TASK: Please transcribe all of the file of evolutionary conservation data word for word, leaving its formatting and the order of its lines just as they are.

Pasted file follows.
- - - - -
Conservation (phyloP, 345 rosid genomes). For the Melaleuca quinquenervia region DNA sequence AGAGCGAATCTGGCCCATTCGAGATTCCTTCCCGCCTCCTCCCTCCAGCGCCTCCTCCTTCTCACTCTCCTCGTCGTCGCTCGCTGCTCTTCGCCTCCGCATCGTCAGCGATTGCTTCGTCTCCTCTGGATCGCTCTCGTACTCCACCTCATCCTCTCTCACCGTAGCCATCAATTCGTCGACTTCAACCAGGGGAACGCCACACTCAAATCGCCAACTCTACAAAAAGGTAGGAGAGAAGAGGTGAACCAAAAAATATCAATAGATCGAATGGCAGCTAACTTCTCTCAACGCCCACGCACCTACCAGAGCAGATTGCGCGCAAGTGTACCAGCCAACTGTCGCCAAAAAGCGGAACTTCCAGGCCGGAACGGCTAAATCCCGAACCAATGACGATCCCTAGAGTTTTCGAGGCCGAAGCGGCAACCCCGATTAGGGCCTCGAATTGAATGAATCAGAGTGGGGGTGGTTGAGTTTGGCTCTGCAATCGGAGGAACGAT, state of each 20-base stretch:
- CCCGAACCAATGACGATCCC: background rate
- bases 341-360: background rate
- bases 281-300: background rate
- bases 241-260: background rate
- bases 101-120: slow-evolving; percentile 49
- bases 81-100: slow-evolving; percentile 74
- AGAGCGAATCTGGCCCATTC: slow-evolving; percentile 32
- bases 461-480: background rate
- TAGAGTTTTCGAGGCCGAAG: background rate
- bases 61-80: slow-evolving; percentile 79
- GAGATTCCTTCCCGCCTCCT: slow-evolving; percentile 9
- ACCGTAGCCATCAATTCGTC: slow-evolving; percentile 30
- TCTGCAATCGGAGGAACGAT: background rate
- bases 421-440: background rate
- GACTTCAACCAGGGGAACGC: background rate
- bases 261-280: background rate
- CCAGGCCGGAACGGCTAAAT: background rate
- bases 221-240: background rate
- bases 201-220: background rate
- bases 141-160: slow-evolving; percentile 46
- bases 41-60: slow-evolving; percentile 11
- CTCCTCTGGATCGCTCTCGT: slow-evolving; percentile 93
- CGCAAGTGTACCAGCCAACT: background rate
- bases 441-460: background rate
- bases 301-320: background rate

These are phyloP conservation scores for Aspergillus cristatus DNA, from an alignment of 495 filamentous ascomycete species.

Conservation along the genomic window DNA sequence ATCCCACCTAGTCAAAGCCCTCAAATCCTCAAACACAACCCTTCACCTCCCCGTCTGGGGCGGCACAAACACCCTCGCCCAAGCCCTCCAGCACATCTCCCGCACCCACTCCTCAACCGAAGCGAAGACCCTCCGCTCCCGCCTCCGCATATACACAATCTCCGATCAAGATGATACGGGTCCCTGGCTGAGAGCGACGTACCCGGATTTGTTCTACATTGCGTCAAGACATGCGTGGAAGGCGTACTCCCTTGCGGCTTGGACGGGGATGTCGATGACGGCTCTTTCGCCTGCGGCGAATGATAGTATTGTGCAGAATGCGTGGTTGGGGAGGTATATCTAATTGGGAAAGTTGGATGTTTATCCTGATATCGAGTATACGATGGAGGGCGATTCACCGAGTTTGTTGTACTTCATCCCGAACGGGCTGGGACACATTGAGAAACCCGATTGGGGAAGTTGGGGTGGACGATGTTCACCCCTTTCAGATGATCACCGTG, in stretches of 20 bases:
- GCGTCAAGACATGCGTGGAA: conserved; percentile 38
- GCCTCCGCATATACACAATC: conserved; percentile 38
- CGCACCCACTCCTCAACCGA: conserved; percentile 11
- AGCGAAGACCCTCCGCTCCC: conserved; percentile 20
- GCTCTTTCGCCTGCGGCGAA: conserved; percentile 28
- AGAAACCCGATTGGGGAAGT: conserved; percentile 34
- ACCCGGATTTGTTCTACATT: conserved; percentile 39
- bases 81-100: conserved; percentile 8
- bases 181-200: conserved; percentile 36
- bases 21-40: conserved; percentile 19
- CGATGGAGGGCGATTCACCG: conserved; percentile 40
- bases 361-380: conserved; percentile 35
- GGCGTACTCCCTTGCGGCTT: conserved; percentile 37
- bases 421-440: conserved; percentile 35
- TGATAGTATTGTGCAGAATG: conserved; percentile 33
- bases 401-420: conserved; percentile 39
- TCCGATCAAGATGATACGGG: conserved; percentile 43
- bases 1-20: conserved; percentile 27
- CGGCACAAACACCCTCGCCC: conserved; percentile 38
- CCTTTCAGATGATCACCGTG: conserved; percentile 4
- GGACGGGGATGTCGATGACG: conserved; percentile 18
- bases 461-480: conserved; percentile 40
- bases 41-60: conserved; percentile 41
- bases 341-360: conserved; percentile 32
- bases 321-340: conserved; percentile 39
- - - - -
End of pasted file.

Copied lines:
Conservation (phyloP, 345 rosid genomes). For the Melaleuca quinquenervia region DNA sequence AGAGCGAATCTGGCCCATTCGAGATTCCTTCCCGCCTCCTCCCTCCAGCGCCTCCTCCTTCTCACTCTCCTCGTCGTCGCTCGCTGCTCTTCGCCTCCGCATCGTCAGCGATTGCTTCGTCTCCTCTGGATCGCTCTCGTACTCCACCTCATCCTCTCTCACCGTAGCCATCAATTCGTCGACTTCAACCAGGGGAACGCCACACTCAAATCGCCAACTCTACAAAAAGGTAGGAGAGAAGAGGTGAACCAAAAAATATCAATAGATCGAATGGCAGCTAACTTCTCTCAACGCCCACGCACCTACCAGAGCAGATTGCGCGCAAGTGTACCAGCCAACTGTCGCCAAAAAGCGGAACTTCCAGGCCGGAACGGCTAAATCCCGAACCAATGACGATCCCTAGAGTTTTCGAGGCCGAAGCGGCAACCCCGATTAGGGCCTCGAATTGAATGAATCAGAGTGGGGGTGGTTGAGTTTGGCTCTGCAATCGGAGGAACGAT, state of each 20-base stretch:
- CCCGAACCAATGACGATCCC: background rate
- bases 341-360: background rate
- bases 281-300: background rate
- bases 241-260: background rate
- bases 101-120: slow-evolving; percentile 49
- bases 81-100: slow-evolving; percentile 74
- AGAGCGAATCTGGCCCATTC: slow-evolving; percentile 32
- bases 461-480: background rate
- TAGAGTTTTCGAGGCCGAAG: background rate
- bases 61-80: slow-evolving; percentile 79
- GAGATTCCTTCCCGCCTCCT: slow-evolving; percentile 9
- ACCGTAGCCATCAATTCGTC: slow-evolving; percentile 30
- TCTGCAATCGGAGGAACGAT: background rate
- bases 421-440: background rate
- GACTTCAACCAGGGGAACGC: background rate
- bases 261-280: background rate
- CCAGGCCGGAACGGCTAAAT: background rate
- bases 221-240: background rate
- bases 201-220: background rate
- bases 141-160: slow-evolving; percentile 46
- bases 41-60: slow-evolving; percentile 11
- CTCCTCTGGATCGCTCTCGT: slow-evolving; percentile 93
- CGCAAGTGTACCAGCCAACT: background rate
- bases 441-460: background rate
- bases 301-320: background rate

These are phyloP conservation scores for Aspergillus cristatus DNA, from an alignment of 495 filamentous ascomycete species.

Conservation along the genomic window DNA sequence ATCCCACCTAGTCAAAGCCCTCAAATCCTCAAACACAACCCTTCACCTCCCCGTCTGGGGCGGCACAAACACCCTCGCCCAAGCCCTCCAGCACATCTCCCGCACCCACTCCTCAACCGAAGCGAAGACCCTCCGCTCCCGCCTCCGCATATACACAATCTCCGATCAAGATGATACGGGTCCCTGGCTGAGAGCGACGTACCCGGATTTGTTCTACATTGCGTCAAGACATGCGTGGAAGGCGTACTCCCTTGCGGCTTGGACGGGGATGTCGATGACGGCTCTTTCGCCTGCGGCGAATGATAGTATTGTGCAGAATGCGTGGTTGGGGAGGTATATCTAATTGGGAAAGTTGGATGTTTATCCTGATATCGAGTATACGATGGAGGGCGATTCACCGAGTTTGTTGTACTTCATCCCGAACGGGCTGGGACACATTGAGAAACCCGATTGGGGAAGTTGGGGTGGACGATGTTCACCCCTTTCAGATGATCACCGTG, in stretches of 20 bases:
- GCGTCAAGACATGCGTGGAA: conserved; percentile 38
- GCCTCCGCATATACACAATC: conserved; percentile 38
- CGCACCCACTCCTCAACCGA: conserved; percentile 11
- AGCGAAGACCCTCCGCTCCC: conserved; percentile 20
- GCTCTTTCGCCTGCGGCGAA: conserved; percentile 28
- AGAAACCCGATTGGGGAAGT: conserved; percentile 34
- ACCCGGATTTGTTCTACATT: conserved; percentile 39
- bases 81-100: conserved; percentile 8
- bases 181-200: conserved; percentile 36
- bases 21-40: conserved; percentile 19
- CGATGGAGGGCGATTCACCG: conserved; percentile 40
- bases 361-380: conserved; percentile 35
- GGCGTACTCCCTTGCGGCTT: conserved; percentile 37
- bases 421-440: conserved; percentile 35
- TGATAGTATTGTGCAGAATG: conserved; percentile 33
- bases 401-420: conserved; percentile 39
- TCCGATCAAGATGATACGGG: conserved; percentile 43
- bases 1-20: conserved; percentile 27
- CGGCACAAACACCCTCGCCC: conserved; percentile 38
- CCTTTCAGATGATCACCGTG: conserved; percentile 4
- GGACGGGGATGTCGATGACG: conserved; percentile 18
- bases 461-480: conserved; percentile 40
- bases 41-60: conserved; percentile 41
- bases 341-360: conserved; percentile 32
- bases 321-340: conserved; percentile 39